The Technical Cycle runs as follows:
Positional Sparring > Problem Solving > Drilling.
1) Positional Sparring – The ‘position’ we want to explore. The more we can narrow the focus the more technically we can train, i.e. ‘cross-sides’ to ‘cross-sides with specific arm position’ to ‘cross-sides with a specific arm position and weight distribution.’ Regardless of how specific, we are at least somewhat specific here, otherwise we’re gathering general information by chance via free rolling. Everything has it’s place and time, but the more intentional we can be relative to what we’re trying to achieve, the better.
2) Problem Solving – If the positional sparring session is fruitful, we’ll run into questions we don’t have good or even passable answers for. To build self-reliance and nuture a Jiu-Jitsu intelligence I recommend relaxing and sitting with question(s) overnight before asking your coach, assualting youtube, or consulting an online school. You never know, you might have a better, more elegant and efficient solution than the critical mass does. Remember, here’s a fine line between learning from everyone and co-dependence.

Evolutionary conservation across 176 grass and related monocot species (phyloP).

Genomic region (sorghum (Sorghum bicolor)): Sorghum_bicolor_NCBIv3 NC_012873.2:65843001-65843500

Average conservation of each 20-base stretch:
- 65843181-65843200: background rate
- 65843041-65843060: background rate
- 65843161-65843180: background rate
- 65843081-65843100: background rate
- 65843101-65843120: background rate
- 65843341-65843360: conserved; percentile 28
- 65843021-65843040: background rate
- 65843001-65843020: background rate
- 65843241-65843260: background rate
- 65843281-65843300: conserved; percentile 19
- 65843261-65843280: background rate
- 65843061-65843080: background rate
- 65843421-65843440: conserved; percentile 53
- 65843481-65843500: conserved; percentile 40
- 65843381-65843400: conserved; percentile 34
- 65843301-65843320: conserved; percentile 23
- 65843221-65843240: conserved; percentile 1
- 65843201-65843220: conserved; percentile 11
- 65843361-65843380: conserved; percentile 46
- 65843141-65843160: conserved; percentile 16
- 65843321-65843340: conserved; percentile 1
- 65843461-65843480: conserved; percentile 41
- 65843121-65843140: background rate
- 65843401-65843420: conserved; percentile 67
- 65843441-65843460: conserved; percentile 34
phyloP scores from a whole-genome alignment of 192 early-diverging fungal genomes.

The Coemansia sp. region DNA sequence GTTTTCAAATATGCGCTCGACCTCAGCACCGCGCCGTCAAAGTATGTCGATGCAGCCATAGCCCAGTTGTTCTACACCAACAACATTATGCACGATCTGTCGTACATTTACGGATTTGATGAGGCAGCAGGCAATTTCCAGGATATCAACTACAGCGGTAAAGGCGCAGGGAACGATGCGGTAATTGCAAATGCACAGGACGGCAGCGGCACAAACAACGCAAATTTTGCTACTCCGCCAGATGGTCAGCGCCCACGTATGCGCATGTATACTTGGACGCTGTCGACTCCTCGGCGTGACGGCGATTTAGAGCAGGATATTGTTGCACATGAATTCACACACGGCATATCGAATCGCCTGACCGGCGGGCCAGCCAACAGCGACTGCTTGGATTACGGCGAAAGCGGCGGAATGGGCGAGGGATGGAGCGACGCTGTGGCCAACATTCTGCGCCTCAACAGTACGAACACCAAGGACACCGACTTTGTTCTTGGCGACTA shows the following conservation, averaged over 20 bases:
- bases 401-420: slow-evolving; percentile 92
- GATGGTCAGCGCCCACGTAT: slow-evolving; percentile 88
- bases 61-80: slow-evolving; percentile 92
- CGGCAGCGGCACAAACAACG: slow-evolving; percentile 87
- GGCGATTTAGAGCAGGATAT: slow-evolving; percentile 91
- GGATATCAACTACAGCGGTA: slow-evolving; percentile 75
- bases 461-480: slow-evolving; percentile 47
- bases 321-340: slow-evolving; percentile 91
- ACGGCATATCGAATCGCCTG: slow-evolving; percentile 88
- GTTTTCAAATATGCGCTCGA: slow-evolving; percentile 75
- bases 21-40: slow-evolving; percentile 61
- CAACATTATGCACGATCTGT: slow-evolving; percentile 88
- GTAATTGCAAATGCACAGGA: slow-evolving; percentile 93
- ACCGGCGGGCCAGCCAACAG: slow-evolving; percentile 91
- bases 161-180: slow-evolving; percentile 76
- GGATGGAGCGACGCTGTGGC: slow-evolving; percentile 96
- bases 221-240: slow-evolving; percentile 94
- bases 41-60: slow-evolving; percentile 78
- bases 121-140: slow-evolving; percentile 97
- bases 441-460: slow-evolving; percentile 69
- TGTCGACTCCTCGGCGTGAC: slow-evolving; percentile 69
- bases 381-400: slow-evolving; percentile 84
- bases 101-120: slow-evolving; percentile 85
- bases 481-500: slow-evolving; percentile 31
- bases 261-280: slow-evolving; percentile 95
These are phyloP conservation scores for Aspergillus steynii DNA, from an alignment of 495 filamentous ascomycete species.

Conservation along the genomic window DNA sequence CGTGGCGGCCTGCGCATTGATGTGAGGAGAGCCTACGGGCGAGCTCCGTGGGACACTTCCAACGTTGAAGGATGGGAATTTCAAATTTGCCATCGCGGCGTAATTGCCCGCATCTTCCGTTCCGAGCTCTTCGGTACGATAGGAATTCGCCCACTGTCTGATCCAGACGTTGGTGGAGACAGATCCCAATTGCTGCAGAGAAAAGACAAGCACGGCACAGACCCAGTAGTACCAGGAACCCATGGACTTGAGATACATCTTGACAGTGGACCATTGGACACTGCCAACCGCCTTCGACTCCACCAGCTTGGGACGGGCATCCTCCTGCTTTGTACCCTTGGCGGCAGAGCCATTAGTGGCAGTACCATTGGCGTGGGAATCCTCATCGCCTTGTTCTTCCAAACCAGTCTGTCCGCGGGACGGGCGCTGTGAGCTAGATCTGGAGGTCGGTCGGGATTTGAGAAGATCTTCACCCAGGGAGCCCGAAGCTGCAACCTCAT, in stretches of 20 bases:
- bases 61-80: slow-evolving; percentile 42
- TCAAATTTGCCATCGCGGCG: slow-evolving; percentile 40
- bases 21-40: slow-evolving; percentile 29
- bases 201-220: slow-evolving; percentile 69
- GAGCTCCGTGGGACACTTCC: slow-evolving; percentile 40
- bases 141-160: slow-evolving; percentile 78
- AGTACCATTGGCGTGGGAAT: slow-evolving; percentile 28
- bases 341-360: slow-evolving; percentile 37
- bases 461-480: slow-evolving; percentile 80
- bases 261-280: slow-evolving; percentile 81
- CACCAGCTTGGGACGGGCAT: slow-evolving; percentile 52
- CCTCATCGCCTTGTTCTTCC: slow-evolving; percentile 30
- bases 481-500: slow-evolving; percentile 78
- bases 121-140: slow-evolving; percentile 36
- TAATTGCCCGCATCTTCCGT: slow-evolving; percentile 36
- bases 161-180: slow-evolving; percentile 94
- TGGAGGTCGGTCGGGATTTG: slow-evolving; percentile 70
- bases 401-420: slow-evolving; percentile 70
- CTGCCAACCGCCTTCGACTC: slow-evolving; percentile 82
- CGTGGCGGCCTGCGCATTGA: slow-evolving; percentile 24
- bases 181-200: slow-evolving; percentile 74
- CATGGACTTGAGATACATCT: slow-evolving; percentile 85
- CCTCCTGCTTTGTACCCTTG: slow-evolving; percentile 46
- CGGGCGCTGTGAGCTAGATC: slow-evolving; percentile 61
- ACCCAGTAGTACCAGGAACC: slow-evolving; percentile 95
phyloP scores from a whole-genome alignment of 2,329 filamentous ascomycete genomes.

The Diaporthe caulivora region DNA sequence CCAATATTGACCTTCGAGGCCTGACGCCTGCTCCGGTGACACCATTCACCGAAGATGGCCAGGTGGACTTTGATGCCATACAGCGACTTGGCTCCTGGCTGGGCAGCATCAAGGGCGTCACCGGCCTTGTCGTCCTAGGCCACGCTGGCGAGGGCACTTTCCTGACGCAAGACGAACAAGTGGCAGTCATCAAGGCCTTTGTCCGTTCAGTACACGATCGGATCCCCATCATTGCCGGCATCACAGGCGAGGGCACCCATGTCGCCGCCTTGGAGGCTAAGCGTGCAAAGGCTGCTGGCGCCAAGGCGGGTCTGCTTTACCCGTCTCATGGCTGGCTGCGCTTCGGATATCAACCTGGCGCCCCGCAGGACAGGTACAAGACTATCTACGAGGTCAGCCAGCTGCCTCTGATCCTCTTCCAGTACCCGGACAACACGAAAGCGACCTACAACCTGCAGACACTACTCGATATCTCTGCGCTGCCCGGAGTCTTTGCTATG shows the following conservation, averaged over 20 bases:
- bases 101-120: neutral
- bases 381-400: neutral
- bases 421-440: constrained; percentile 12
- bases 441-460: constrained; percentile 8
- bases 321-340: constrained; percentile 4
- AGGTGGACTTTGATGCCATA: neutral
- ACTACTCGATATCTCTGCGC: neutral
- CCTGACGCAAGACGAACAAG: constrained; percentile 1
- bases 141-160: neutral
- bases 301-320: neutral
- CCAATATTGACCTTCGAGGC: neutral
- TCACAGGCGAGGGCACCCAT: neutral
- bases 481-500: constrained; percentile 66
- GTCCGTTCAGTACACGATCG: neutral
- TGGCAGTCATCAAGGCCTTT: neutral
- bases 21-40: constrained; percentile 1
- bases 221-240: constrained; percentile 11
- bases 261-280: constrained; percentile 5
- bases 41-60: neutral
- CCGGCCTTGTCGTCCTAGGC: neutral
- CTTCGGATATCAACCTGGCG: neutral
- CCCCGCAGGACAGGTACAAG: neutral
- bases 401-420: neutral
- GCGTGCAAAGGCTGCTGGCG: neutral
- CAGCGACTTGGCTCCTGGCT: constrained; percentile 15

3) Drilling – With a bit of resistance you will find out if said solutions actually work. Positions that work well generally cause a person to have to change positions to compensate. I could write more about what I think constitutes a solid Jiu-Jitsu solution (energy efficient, low risk, non-athletic), but that’s a whole ‘nother subject. ;o) For now, we’re drilling the solution/technique until our body understands and we’re not flailing. That is, you don’t have to think, you’re body just does.
Once we ‘got it,’ go positional spar some more to discover the next order of business…and the cycle continues…